What is a bridging carbonyl compound and how is it identified?
In the field of organic chemistry a simple carbonyl compound group is a group which is made up of carbon atom double bonded to an oxygen atom. C=O is the perfect representation of it. This is true to many classes of organic compounds and as part of many bigger carbonyl compounds. A compound which has a carbonyl group is a carbonyl compound. The term carbonyl can also be referred to carbon monoxide as a ligand in an inorganic complex substance. Examples would be metal carbonyl. In carbonyl compounds which are much more acidic than typical C-H bonds (Methane for example) the oxygen has more polarity hence the alpha hydrogen formation.
We can take the example of Amides which are one of the most stable carbonyl couplings due to their high resonance which is due to Nitrogen carbon and carbon oxygen bonds.
The reactivity for carbonyl compounds as seen by experiments: Oxygen is much more electronegative than Carbon since the carbonyl compounds have resonance structures and this affects the reactivity easily. This electronegativity easily draws electrons away from carbon and in turn increases the polarity for it. That is why Carbon is considered as an electrophile. (which means slightly positive). Carbons can be attacked by nucleophiles (negatively charged)ones from another molecule. Hence during this reaction, the Carbon oxygen double bond is thus broken down and the carbonyl group will get much more reactive. This process is condensation or addition -elimination process(because a water molecule is lost). The oxygen which is electronegative can react with an electrophile. This process is seen mostly in cases where elctrophile reactions.
We can reduce carbonyl groups by reduction in the reactions between hydrides like NaBH4 with some yeast or even by catalytic hydrogenation. Ketones also give secondary alcohols while the ones like esters and carboxylic acids will give primary alcohol. We can do carbonyl alkylation in some nucleophilic reactions using some metal compounds such as organolithium reagents. Carbonyls are also in prototypic groups where there is vinylogous reactivity. Carbonyl selectivity for chemicals can be described by saying that when we have many carbonyl types in one molecule then the most electrophilic carbonyl carbon will react first. Acyl chlorides types react first and which is followed by aldehydes and ketones. Esters rect much slowly and amides do not react at all due to resonance of the amide nitrogen towards the carbonyl group.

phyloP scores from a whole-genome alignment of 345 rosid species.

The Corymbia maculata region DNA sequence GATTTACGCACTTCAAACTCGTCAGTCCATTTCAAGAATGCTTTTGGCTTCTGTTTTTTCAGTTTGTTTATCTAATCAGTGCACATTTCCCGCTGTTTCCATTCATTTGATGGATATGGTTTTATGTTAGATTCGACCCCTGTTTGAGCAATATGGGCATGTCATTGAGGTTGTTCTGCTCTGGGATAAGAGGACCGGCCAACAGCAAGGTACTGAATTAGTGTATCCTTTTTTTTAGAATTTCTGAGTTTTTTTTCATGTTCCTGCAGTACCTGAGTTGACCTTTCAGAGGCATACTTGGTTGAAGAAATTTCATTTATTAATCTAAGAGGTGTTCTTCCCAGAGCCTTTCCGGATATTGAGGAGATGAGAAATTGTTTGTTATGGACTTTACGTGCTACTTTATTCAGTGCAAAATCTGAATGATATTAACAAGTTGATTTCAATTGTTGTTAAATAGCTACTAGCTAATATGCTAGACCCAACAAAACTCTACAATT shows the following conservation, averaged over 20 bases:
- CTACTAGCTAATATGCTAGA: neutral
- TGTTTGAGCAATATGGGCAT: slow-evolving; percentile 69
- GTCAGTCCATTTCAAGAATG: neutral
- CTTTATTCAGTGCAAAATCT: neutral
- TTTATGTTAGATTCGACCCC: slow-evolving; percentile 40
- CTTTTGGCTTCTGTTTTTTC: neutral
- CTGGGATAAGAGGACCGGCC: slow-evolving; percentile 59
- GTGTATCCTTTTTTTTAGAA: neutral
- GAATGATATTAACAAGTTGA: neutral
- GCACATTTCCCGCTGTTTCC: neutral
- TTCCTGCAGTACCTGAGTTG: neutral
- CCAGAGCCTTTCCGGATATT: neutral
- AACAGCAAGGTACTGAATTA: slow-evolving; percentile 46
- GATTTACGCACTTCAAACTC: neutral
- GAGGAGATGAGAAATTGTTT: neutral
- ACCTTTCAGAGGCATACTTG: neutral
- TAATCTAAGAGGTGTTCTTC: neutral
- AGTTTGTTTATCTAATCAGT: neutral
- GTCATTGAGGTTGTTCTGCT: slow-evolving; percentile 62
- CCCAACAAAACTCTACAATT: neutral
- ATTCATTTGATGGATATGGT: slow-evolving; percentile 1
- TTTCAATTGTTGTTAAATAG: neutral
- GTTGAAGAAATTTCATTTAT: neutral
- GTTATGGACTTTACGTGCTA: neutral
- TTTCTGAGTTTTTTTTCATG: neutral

The bridging carbonyl compound is the ligand that usually holds two or more atoms which are usually metal ions. The ligand is either atomic or polyatomic. All the complex organic compounds works as bridging ligands and the term hence is usually for small ligands such as psedohalides or usually means ligands that attach two metals. The synergistic bonding is more effective and formal one other than the back bonding. A carbonyl group will give its both pair of electrons to the empty metal. There is a sigma bond and involves lone pairs in the orbital of the carbonyl. Here the carbonyl is acting as the Lewis base. However when this happens this is a good overlap between the metals in the orbitals with an empty orbital in the carbonyl group.
The overlap here depicts that metals are capable of donating some of the excess electron density into the carbonyl orbital. This thus form a pi bond. Here also the carbonyl is acting like a Lewis acid.
The synergistic effect of the metals only strengthens it – the metal carbonyl reaction that is. It also will make weak the CO triple bond. Here the electron density is being inserted in to an orbital on CO.
Metal carbonyls: These carbonyls are ones which are complex ones of transition metals with some carbon monoxide ligands. They are used for organic synthesis and they also act as catalysts in catalysis. Eg- nickel tetra carbonyl is used to produce pure nickel. In organometallic chemistry we have metal carbonyls act as precursors for the preparation of other such complexes which have the same qualities of organometallic complexes. The physical characteristics are – colourless or pale yellow coloured which are toxic and flammable. Eg- bimetallic and poly metallics are the ones which are carbonyls and have deep colours. They form deep green crystals. They are subsumable in vacuum and this process is usually followed by degradation. These are soluble in non polar and also polar organic solvents such as Benzene, acetone, glacial acetic acid and Carbon tetrachloride. Some salts of metal carbonyls are soluble in water.
We can see one experiment here – if there is direct reaction with Carbon Monoxide to any metal. Example- Nickel tetra carbonyl can be made by the following equation –
Nickel and 4 CO (carbon monoxide) which makes Ni(CO)4 ( 1 bar and 55 degree C)
Iron and 5 CO which makes Fe(CO)5 that is 100 bars and 175 degree C.